How to Create a Story for Business – Formatted to Present

One of the elements of presentation management is that all content is visual, in slide format. Whether it’s an actual PowerPoint slide, a four-page brochure, a white paper or a video, all the content is ready for presentation on a screen. When you write your next presentation, which is synonymous with telling your business story, think of story elements from a visual perspective. In presentation management, that’s your end game. That means you need to think about content in a different way – a visual way.

PowerPoint is an outline. Typically, you open up PowerPoint and start typing in slides – a headline and some bullet points. When you write a presentation today, you are really just filling in an outline. To create better business stories, get out of outline mode and get into story mode.

Here is a five-step approach to help you create better presentations by penning stories that engage your audience and tap into their emotions. We are using PowerPoint as an example because that’s what most people use to create presentations. But you can apply these principles to any medium.

  1. Close PowerPoint. Don’t start creating a presentation by opening PowerPoint and filling in slides. Instead, figure out your story as if you were talking to someone about it over coffee. Once you’ve come up with a good story, track down someone — a colleague, a spouse or a friend — and practice telling them the story to see what they have to say. This forces you out of outline mode, and ensures that you’re able to whittle the story down to the essentials that can impact the audience.

  2. Imagine a three-act play. Every good story has a setup, climax and resolution -- a beginning, middle and end.

    • Setup: Establish the characters and the setting. In business, the characters are the products or services you are selling, or the objective of the task or project you are planning. The hero is the main driver of your presentation. The setting is your marketplace, situation or use case. It’s the environment or the world in which your hero operates. Describe the hero, his situation, and why the hero is important to your audience.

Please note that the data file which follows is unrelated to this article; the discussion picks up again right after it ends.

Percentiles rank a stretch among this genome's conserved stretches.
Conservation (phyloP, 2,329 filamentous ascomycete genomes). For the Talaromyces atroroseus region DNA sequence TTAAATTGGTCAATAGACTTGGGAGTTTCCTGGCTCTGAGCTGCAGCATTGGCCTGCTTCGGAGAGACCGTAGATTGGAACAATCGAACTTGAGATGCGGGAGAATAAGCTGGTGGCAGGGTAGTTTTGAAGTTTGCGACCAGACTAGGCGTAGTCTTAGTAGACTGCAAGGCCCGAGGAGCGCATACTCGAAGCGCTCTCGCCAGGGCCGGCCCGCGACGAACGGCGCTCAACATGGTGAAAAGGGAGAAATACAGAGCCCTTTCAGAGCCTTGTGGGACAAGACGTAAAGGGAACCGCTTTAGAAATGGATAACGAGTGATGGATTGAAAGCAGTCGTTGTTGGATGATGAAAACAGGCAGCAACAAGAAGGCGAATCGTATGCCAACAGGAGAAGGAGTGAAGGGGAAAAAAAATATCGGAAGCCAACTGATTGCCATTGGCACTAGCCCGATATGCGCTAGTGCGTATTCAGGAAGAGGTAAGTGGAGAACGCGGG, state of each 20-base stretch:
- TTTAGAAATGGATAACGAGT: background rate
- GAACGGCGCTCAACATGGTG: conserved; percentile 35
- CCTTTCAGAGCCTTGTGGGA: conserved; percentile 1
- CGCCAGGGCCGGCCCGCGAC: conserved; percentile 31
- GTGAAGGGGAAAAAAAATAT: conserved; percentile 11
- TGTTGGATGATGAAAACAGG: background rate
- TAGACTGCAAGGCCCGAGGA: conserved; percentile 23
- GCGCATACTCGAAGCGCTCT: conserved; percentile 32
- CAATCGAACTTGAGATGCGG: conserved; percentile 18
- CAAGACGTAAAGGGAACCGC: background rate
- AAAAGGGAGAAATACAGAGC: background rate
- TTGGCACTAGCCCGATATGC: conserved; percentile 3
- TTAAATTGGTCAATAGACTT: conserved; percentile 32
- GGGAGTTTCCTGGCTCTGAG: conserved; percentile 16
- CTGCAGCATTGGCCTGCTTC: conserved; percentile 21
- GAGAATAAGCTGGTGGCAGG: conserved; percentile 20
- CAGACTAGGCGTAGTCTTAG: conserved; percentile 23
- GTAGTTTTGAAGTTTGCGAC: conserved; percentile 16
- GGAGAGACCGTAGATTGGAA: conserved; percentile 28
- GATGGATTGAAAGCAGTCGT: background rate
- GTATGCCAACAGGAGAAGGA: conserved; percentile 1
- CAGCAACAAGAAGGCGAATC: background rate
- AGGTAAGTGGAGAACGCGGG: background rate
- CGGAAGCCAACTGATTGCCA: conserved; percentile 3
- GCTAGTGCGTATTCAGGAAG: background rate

• Climax: A good setup will lead the audience right into the big problem or obstacle to overcome. For a business presentation, this would be the pain points, market analysis, product challenges or failures and successes.

    • Resolution: This is the happy ending — a problem solved, a product sold, a project completed. The outcome should feel meaningful, for everyone in your audience. It should answer the question, “So what?”

  3. Ask yourself how your story feels. Emotions drive behavior more than logic. (Our friends in the ad business live by this, but the rest of us in the corporate world tend to forget it.) As noted in the previous section, we get so mired in our own intellectual ideas that we forget about the sensory aspect. Attach the corresponding emotions to the So what? points in your deck. While you want your stories to connect to your audience’s emotions, you need to make sure that you’re tapping into those emotions in a proper way. If you tap into the right emotions, you’ll ultimately get them to “act” the way you want.

  4. Visualize the emotions. What do these emotions “look” like? Once you have a handle on how your story feels, it’s time to visualize the content. Match the image to the emotion and use descriptions and/or images that trigger the senses and activate the brain. Just keep in mind that whatever visuals and emotions you choose, you are supporting your story and moving it forward.

  5. Now, open PowerPoint and fill in your slides. You have the story, you have the motivating emotions, and you have the triggers to make it memorable. The hard work, the thinking part, is done. PowerPoint is merely a conduit to communicate that story. It does not drive your story. The story will drive the slides – words, images, charts and videos.